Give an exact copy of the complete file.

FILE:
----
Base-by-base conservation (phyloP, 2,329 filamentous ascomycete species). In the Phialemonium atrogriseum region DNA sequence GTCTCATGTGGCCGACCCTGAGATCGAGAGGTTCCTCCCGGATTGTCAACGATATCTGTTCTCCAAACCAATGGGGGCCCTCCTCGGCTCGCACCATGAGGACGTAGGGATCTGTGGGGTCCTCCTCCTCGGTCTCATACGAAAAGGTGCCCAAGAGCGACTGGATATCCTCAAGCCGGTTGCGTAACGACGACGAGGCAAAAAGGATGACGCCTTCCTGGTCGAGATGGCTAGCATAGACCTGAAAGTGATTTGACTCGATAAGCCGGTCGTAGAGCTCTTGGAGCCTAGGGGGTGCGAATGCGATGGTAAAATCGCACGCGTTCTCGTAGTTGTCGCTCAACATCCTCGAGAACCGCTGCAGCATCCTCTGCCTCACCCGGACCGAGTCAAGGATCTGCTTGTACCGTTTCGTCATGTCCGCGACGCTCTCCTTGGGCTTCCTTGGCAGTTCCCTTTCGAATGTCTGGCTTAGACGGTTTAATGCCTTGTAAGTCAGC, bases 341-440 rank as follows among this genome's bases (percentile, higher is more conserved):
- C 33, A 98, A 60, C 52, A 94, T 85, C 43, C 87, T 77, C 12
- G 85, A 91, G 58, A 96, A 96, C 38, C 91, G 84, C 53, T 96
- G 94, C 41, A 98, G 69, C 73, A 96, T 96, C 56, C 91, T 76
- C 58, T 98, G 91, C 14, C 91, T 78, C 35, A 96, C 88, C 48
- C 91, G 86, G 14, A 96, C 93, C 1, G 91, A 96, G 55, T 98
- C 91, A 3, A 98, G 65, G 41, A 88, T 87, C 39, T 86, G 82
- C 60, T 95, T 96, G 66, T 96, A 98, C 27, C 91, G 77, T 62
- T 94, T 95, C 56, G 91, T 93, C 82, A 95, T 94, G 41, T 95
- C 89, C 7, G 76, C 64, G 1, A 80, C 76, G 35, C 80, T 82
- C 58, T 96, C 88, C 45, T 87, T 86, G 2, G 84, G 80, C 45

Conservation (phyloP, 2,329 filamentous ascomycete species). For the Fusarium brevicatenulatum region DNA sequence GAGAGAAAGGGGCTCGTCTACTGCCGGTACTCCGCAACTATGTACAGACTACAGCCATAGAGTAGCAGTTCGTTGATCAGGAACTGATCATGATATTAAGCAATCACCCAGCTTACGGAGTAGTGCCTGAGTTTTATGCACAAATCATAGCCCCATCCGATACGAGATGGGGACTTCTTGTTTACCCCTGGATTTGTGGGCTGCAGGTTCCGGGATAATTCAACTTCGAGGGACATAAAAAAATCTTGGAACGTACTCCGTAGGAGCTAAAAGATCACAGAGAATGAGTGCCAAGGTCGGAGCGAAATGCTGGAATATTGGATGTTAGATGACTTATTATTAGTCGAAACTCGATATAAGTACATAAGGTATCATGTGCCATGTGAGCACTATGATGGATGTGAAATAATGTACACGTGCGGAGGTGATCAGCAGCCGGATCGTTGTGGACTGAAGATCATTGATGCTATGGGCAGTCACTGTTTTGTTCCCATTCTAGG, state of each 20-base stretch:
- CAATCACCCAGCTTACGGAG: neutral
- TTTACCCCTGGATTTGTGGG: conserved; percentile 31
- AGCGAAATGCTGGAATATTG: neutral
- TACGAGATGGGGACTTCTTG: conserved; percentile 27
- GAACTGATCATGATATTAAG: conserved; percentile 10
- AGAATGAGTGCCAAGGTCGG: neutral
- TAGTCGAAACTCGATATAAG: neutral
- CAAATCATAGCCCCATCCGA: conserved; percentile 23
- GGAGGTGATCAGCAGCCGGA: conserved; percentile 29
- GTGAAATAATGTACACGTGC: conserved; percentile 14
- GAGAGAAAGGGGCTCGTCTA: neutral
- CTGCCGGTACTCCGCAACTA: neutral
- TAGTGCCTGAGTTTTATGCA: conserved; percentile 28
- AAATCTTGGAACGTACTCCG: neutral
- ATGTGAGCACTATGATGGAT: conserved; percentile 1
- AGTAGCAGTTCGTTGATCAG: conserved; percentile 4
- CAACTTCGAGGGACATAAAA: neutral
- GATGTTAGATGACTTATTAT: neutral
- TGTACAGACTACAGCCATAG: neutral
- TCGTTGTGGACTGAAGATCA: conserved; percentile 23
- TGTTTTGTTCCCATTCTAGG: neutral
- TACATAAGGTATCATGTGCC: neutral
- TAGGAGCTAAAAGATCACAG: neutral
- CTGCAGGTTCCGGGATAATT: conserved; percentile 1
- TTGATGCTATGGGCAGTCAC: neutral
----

Base-by-base conservation (phyloP, 2,329 filamentous ascomycete species). In the Phialemonium atrogriseum region DNA sequence GTCTCATGTGGCCGACCCTGAGATCGAGAGGTTCCTCCCGGATTGTCAACGATATCTGTTCTCCAAACCAATGGGGGCCCTCCTCGGCTCGCACCATGAGGACGTAGGGATCTGTGGGGTCCTCCTCCTCGGTCTCATACGAAAAGGTGCCCAAGAGCGACTGGATATCCTCAAGCCGGTTGCGTAACGACGACGAGGCAAAAAGGATGACGCCTTCCTGGTCGAGATGGCTAGCATAGACCTGAAAGTGATTTGACTCGATAAGCCGGTCGTAGAGCTCTTGGAGCCTAGGGGGTGCGAATGCGATGGTAAAATCGCACGCGTTCTCGTAGTTGTCGCTCAACATCCTCGAGAACCGCTGCAGCATCCTCTGCCTCACCCGGACCGAGTCAAGGATCTGCTTGTACCGTTTCGTCATGTCCGCGACGCTCTCCTTGGGCTTCCTTGGCAGTTCCCTTTCGAATGTCTGGCTTAGACGGTTTAATGCCTTGTAAGTCAGC, bases 341-440 rank as follows among this genome's bases (percentile, higher is more conserved):
- C 33, A 98, A 60, C 52, A 94, T 85, C 43, C 87, T 77, C 12
- G 85, A 91, G 58, A 96, A 96, C 38, C 91, G 84, C 53, T 96
- G 94, C 41, A 98, G 69, C 73, A 96, T 96, C 56, C 91, T 76
- C 58, T 98, G 91, C 14, C 91, T 78, C 35, A 96, C 88, C 48
- C 91, G 86, G 14, A 96, C 93, C 1, G 91, A 96, G 55, T 98
- C 91, A 3, A 98, G 65, G 41, A 88, T 87, C 39, T 86, G 82
- C 60, T 95, T 96, G 66, T 96, A 98, C 27, C 91, G 77, T 62
- T 94, T 95, C 56, G 91, T 93, C 82, A 95, T 94, G 41, T 95
- C 89, C 7, G 76, C 64, G 1, A 80, C 76, G 35, C 80, T 82
- C 58, T 96, C 88, C 45, T 87, T 86, G 2, G 84, G 80, C 45

Conservation (phyloP, 2,329 filamentous ascomycete species). For the Fusarium brevicatenulatum region DNA sequence GAGAGAAAGGGGCTCGTCTACTGCCGGTACTCCGCAACTATGTACAGACTACAGCCATAGAGTAGCAGTTCGTTGATCAGGAACTGATCATGATATTAAGCAATCACCCAGCTTACGGAGTAGTGCCTGAGTTTTATGCACAAATCATAGCCCCATCCGATACGAGATGGGGACTTCTTGTTTACCCCTGGATTTGTGGGCTGCAGGTTCCGGGATAATTCAACTTCGAGGGACATAAAAAAATCTTGGAACGTACTCCGTAGGAGCTAAAAGATCACAGAGAATGAGTGCCAAGGTCGGAGCGAAATGCTGGAATATTGGATGTTAGATGACTTATTATTAGTCGAAACTCGATATAAGTACATAAGGTATCATGTGCCATGTGAGCACTATGATGGATGTGAAATAATGTACACGTGCGGAGGTGATCAGCAGCCGGATCGTTGTGGACTGAAGATCATTGATGCTATGGGCAGTCACTGTTTTGTTCCCATTCTAGG, state of each 20-base stretch:
- CAATCACCCAGCTTACGGAG: neutral
- TTTACCCCTGGATTTGTGGG: conserved; percentile 31
- AGCGAAATGCTGGAATATTG: neutral
- TACGAGATGGGGACTTCTTG: conserved; percentile 27
- GAACTGATCATGATATTAAG: conserved; percentile 10
- AGAATGAGTGCCAAGGTCGG: neutral
- TAGTCGAAACTCGATATAAG: neutral
- CAAATCATAGCCCCATCCGA: conserved; percentile 23
- GGAGGTGATCAGCAGCCGGA: conserved; percentile 29
- GTGAAATAATGTACACGTGC: conserved; percentile 14
- GAGAGAAAGGGGCTCGTCTA: neutral
- CTGCCGGTACTCCGCAACTA: neutral
- TAGTGCCTGAGTTTTATGCA: conserved; percentile 28
- AAATCTTGGAACGTACTCCG: neutral
- ATGTGAGCACTATGATGGAT: conserved; percentile 1
- AGTAGCAGTTCGTTGATCAG: conserved; percentile 4
- CAACTTCGAGGGACATAAAA: neutral
- GATGTTAGATGACTTATTAT: neutral
- TGTACAGACTACAGCCATAG: neutral
- TCGTTGTGGACTGAAGATCA: conserved; percentile 23
- TGTTTTGTTCCCATTCTAGG: neutral
- TACATAAGGTATCATGTGCC: neutral
- TAGGAGCTAAAAGATCACAG: neutral
- CTGCAGGTTCCGGGATAATT: conserved; percentile 1
- TTGATGCTATGGGCAGTCAC: neutral